Sharing exercise tips, healthy recipes, and other wellness information about the three human dimensions over the Instagram platform is important to Naomi.

Some of the recipes on the “Wholistic Care” Instagram page include Plantain Waffles and Broccoli Slaw.

Ultimately, in light of her life experiences, Naomi chooses to live her life by putting her focus on being intentional with others.

She is purposeful when it comes to exemplifying a healthy, wholistic life to others. She is not the type of person who just preaches what she doesn’t practice herself.

Wholistic Wellness

Naomi with her mom and sister. 

Wholistic wellness: The spirit

Naomi is also an advocate of keeping the spirit well. Keeping the spirit well will impact your relationships with others. When the spirit is well, communities become stronger.

For the spirit, Naomi recommends a variety of basic ways to build community in the church specifically. Her list includes the following:

  • Take charge and connect with someone new at church each week. “This could be as simple as a smile,” Naomi says.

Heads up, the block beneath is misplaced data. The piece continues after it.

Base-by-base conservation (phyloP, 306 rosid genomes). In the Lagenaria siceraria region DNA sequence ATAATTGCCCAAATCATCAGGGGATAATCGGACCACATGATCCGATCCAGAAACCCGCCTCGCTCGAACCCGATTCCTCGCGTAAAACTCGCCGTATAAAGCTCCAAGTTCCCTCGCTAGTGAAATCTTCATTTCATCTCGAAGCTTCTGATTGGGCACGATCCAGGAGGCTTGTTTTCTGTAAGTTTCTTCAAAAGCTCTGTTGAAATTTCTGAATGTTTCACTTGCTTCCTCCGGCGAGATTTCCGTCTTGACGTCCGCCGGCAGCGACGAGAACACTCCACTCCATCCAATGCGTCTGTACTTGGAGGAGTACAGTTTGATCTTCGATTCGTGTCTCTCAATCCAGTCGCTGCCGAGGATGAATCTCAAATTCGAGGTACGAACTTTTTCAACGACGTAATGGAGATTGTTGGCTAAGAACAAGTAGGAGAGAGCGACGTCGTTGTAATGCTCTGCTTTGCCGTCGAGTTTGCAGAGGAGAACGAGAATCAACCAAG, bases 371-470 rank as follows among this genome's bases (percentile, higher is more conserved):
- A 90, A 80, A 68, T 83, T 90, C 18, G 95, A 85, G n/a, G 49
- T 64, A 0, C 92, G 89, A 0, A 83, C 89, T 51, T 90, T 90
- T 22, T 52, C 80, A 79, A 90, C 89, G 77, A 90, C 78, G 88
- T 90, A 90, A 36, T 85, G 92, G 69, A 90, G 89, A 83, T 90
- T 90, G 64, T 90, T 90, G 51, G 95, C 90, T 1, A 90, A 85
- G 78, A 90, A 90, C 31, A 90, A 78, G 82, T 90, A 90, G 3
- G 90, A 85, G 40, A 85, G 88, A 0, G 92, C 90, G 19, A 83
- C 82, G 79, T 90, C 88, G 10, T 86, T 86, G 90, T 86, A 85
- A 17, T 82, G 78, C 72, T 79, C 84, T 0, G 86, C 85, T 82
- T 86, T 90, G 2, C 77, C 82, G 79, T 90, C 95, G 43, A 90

• Serve on a ministry team, such as a prayer or worship team. Helping others in a group setting connects people and makes them stronger.
  • Go to a small group, which can be a non-threatening way to get involved with other church members.
  • Host events in your home for people you know from your church. “I personally love Hallmark nights,” Naomi says.
  • Be bold about asking a congregant of your church out for lunch or coffee. “Face-to-face conversations are powerful,” Naomi says.
  • Form a relationship with someone older than you in the church and be dedicated to not only helping them but also learning from them.
  • Attend prayer meetings if your church holds them. Prayer is an extremely powerful tool.
  • Host or attend baby showers and bridal showers for a church member. “Celebrate others well,” Naomi says.